3rd tier, Low priority (if it's possible without disrupting tier 1/2 work around if not ignore) - Tired, prefer a different day, don't want to have to wait around in between / would like a large gap in between or whatever.

 

If it were me I would be looking at my "serious" dancers the one's who want to take their dance further and try and accommodate them as best as possible. From a business perspective it's good advertising to have these dancers, it means you are doing something right if they have chosen to train with you and are so successful. If someone is doing dance as a hobby then in the long run it doesn't matter to them as much if they have to drop modern for a term because it clashes with brownies VS a serious dancer who is taking their exam that term but can't get to the now changed class time because they have their associates class.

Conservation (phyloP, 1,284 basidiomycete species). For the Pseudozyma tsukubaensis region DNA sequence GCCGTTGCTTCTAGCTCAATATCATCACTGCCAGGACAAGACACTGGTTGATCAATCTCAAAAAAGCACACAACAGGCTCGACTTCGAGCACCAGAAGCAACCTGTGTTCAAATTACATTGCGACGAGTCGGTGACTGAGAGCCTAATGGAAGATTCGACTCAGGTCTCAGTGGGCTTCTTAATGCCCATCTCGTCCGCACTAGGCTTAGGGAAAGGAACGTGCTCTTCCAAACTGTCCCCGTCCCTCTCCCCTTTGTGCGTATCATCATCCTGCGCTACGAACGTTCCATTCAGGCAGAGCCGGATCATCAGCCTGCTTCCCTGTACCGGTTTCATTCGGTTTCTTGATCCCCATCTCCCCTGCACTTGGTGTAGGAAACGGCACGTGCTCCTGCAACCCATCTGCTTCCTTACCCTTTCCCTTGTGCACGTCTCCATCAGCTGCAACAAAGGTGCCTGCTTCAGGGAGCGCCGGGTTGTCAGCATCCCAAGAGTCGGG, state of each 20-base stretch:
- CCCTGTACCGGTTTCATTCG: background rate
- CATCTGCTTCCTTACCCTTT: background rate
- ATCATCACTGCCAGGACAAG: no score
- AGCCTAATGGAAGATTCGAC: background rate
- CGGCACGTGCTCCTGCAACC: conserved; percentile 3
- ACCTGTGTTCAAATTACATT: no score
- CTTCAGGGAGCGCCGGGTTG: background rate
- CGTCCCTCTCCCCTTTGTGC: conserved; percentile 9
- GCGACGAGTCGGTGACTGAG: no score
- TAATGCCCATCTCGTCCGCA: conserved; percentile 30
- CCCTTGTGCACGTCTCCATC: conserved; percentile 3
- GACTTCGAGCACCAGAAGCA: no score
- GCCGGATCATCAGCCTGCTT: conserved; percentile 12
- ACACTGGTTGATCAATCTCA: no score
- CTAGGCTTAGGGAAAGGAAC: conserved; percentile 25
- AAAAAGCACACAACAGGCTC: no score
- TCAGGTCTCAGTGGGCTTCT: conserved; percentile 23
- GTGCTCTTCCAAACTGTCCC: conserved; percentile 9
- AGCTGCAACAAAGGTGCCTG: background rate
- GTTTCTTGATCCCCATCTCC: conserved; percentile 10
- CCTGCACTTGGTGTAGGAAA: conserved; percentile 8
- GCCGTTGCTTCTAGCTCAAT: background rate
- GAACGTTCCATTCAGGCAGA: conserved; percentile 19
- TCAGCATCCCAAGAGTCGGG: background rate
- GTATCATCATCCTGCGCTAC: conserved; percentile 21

Although really it boils down to how the teacher views the school and if they feel they are a recreational school who do grades and all these "Abby Lee style" advanced kids are few and far between and not the norm, then more fool them. I don't get why anyone running a dance school would not want to have something so credible as an associates or CAT scheme saying yes your training is good, we have accepted your student into our advanced training programme, it's like a seal of approval. I also think some teachers can be so controlling it's almost a way of stopping students from doing anything that whole "I'm the best thing for you" attitude, they don't want to share this beautiful, successful dancer with anyone else, maybe that's the angle for a lot of them, they want to take full credit for getting a student into vocational school/employment, they don't want partial credit, maybe it's an ego thing.